on January 10, 2021.
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                I think spouses can really differ here, often because of personality and background. I always have specific ideas and plans for the future, small and large, while my wife is much more day-to-day.

                One day we were having a conversation about future plans for the next few years; I intended it to be a happy conversation, but it got tense instead, which I didn’t expect. Finally she said, “Do you realize you were raised to dream? I wasn’t.” And it’s true – in my family we were always coming up with new ideas and activities, and I was encouraged to set my sights high for education and a career. Her family rarely tried new things and mostly stuck to what needed to be done.  But the difference never really occurred to me because I thought everyone thought like I did.

                Since that conversation and realization, we have gotten better at understanding our different orientations to the future and how we can adapt to this.

                King bed Answered on January 10, 2021.
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                  At the end of every year, I look back at the past year of what we got done and accomplished. I always set some goals for a new year, wife does not. She will say “ok” and that is about it. I ask her if the goals are ok and says sure. That is about it, she is not a planner for the future.

                  On the floor Answered on January 10, 2021.
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                    Eisenhower once said, “Plans are nothing, planning is everything.” However, a verse that means much to me in recent years, and it certain applies to 2020 and 2021 is: Many are the plans of a man’s heart, but IT is the Lord’s purpose that prevails. Proverbs 19:21. So, plan as you glorify and honor the Lord.

                    Under the stars Answered on January 10, 2021.
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                      I am naturally a planner and planning was always very critical to any success in my profession (general contractor.)  What I did at work, I did at home, and planning and monitoring  progress against the plan came naturally for me but not so much for DW.   And for me, planning was always much more than simply verbalizing an objective or something I wanted to accomplish, change, do,  be, etc.  It was written down with specific metrics where our progress was measurable and there was clear understanding whether the goal had been achieved or not… at least for most things.  DW was always supportive of my goals and enjoyed the fruits of my efforts financially, materially, etc. but her nature is to focus more on the near-term and take a “we’ll cross that bridge when we get to it” approach.  So, for the things that mattered to me, I planned and she followed, and for the things that were not that important to me, we took her approach.  Over time, we learned which was which and it has worked out fine for us.

                      Growing up, having enough money was always a problem in my FOO and I developed a compulsion to save as a young teenager…  determination that I/we would never be  destitute was a driver so living within our means and saving for retirement came very easily for me (us) and has, so far at least, served us well.  I am blessed that DW’s values are such that she never felt that we needed to “keep up with the Joneses” or to show off, and she is naturally very generous (sometimes to a fault in that her desire to “rescue” sometimes interfered with “life lessons” our boys and others needed to experience growing up.)  Like everyone else, over the course of our 46 yr marriage we went through some pretty tough times financially and our values and true source of security was tested.  She passed with flying colors and demonstrated that she loved ME, not the money that I was previously earning.  That meant a lot to me.   She already believed (and I learned) that Jesus’s promises in Matthew 6:25-34 are true.  Our faith is in Jesus, not our bank account, and we both strive to be worthy stewards of the material wealth and time that He’s entrusted us with.    So, 21 months into retirement, we are both enjoying the fruits of our labor and I continue to monitor our retirement plan and tweak it as we go, but only as a steward, not an owner.  Besides managing our finances and investments, another outlet for my compulsion is planning our travel in retirement… we can’t wait to go again when Europe opens back up.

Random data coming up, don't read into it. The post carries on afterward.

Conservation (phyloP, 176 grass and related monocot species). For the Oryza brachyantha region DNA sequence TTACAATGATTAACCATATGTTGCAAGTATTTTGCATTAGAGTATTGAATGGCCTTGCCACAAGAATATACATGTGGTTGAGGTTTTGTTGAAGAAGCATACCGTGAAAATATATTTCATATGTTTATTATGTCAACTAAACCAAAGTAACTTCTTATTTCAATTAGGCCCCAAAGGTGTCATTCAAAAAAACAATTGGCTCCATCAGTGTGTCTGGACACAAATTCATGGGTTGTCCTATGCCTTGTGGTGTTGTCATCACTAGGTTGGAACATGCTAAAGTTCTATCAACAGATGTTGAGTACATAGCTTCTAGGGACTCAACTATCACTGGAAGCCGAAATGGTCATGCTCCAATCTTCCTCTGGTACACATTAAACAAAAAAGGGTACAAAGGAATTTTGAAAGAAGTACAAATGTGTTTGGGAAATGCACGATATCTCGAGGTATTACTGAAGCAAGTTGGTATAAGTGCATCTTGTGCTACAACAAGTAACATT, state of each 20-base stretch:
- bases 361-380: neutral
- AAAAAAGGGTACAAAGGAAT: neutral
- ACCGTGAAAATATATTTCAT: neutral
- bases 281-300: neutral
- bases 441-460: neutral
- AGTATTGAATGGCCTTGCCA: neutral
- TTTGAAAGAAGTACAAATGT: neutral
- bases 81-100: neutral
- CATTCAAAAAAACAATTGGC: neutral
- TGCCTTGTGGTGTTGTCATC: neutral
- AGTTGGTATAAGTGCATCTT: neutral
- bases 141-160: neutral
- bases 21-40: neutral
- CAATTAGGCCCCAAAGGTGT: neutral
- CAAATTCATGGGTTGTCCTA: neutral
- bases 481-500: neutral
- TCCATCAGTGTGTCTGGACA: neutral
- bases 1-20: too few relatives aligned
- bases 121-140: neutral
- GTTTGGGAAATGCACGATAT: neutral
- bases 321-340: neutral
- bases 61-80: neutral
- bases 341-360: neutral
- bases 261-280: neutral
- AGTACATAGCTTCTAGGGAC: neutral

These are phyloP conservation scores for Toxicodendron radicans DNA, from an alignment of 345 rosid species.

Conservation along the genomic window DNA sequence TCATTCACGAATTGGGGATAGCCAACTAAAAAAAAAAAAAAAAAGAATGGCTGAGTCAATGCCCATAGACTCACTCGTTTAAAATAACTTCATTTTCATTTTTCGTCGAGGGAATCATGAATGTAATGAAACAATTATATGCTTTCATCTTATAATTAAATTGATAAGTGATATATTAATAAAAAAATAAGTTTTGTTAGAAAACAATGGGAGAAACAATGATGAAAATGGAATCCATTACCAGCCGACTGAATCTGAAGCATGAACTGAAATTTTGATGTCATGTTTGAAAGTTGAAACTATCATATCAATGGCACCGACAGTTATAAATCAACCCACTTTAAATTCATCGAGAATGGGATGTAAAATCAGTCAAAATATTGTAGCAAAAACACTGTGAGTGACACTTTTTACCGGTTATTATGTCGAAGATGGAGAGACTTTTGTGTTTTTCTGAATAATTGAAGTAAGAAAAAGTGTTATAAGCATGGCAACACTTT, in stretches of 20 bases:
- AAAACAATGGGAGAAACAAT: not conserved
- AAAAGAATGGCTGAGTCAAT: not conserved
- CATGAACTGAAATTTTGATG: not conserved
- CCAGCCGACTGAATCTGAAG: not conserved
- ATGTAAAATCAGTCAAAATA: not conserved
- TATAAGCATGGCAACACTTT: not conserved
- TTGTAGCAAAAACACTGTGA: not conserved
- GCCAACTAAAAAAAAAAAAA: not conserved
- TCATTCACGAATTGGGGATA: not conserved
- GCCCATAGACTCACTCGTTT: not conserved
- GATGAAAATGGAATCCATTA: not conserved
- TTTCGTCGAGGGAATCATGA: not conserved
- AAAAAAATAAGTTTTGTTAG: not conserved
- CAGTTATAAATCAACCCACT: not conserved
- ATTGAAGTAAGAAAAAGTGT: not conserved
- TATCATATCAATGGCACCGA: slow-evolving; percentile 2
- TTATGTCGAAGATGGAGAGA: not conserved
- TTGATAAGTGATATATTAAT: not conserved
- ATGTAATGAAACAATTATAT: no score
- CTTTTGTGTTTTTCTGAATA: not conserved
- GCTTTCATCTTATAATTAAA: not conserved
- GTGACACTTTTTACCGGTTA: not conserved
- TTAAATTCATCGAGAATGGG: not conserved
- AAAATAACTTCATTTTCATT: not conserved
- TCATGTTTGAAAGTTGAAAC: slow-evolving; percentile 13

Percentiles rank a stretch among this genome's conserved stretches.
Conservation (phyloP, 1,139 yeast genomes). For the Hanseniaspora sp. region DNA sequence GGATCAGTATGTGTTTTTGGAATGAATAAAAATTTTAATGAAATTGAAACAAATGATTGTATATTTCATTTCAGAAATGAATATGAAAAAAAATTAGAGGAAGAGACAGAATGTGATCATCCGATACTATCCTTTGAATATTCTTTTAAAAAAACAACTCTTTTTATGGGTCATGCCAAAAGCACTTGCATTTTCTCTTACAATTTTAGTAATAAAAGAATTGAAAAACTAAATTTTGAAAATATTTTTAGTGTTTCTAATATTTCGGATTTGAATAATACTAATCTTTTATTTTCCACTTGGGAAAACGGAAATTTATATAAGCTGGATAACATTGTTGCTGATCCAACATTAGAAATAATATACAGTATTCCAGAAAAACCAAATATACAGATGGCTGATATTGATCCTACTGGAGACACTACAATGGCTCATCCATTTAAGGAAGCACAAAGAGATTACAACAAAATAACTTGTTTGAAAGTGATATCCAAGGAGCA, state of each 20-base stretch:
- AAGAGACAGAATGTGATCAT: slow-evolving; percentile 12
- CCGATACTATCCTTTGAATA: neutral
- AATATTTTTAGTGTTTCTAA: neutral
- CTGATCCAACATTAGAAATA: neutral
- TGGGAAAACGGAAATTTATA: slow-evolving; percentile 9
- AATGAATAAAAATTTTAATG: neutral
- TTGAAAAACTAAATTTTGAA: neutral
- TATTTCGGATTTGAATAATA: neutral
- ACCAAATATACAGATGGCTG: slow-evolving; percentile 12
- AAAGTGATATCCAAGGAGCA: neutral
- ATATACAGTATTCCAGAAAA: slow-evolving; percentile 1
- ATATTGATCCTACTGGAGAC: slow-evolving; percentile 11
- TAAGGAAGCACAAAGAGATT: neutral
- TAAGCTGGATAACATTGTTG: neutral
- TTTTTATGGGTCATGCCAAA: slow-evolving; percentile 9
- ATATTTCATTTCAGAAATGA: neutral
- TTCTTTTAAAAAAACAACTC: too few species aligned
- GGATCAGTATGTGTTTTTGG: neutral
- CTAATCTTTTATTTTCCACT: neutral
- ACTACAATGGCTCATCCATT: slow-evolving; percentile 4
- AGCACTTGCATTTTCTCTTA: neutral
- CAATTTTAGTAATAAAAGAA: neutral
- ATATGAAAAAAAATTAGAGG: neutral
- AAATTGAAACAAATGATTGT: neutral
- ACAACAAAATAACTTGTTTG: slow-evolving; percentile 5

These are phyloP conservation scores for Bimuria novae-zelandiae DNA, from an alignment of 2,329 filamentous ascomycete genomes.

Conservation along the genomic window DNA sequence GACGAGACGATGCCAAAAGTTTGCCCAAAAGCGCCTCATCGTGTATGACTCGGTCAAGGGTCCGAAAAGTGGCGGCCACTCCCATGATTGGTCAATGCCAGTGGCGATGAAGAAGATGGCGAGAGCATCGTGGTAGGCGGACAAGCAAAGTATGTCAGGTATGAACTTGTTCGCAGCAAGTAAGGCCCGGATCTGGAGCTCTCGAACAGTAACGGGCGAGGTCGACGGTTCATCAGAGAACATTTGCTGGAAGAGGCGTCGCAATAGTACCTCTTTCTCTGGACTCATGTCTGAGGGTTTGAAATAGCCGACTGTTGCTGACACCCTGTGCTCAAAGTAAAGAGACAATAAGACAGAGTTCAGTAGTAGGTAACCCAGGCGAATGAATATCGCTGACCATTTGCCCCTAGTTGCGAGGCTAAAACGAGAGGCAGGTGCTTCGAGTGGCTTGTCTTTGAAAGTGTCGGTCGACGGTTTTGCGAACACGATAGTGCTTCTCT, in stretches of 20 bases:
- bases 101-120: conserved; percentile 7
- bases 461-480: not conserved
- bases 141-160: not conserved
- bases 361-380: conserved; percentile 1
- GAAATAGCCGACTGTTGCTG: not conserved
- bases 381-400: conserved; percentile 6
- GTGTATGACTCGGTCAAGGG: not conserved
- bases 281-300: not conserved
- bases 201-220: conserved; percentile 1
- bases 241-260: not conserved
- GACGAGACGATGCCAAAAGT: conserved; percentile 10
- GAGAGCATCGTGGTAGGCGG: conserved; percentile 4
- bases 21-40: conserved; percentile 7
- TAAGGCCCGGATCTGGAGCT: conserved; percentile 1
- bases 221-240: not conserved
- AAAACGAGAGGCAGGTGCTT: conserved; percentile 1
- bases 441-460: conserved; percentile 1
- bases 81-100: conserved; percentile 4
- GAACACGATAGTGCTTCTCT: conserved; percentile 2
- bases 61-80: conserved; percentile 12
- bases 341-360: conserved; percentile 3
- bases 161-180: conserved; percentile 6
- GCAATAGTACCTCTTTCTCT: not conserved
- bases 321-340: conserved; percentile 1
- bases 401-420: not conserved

As far as planning and setting goals for our MB, we are much more spontaneous and opportunistic now that our nest is empty.   She already knows I would like to open up the playbook a bit more, and exactly how… but I don’t dwell on it and will open up that conversation again after some health issues she’s having and which are being addressed have been resolved.

                      On the floor Answered on January 10, 2021.

                      As my wife and I have been on this journey, it’s been an interesting experience. She’s all about experiences and I’m still about saving money…especially entering the twilight of my working career and an 11 yrs difference back to her. I always feel the need to provide and protect her, even if I’m gonna be dead.

                      DW never had money in her first marriage because of her ex’s philandering and then starting a business so money was always going out for child support or to start his business. Now she knows grocery money will be in the bank every week and she’s been on more vacations and traveled to more than just family homes in four yrs vs her 15+ yrs with her ex.. We also enjoy having a budget line item for “being a blessing” to someone as a need arises or just because, which is beyond the normal tithe line.

                      on January 10, 2021.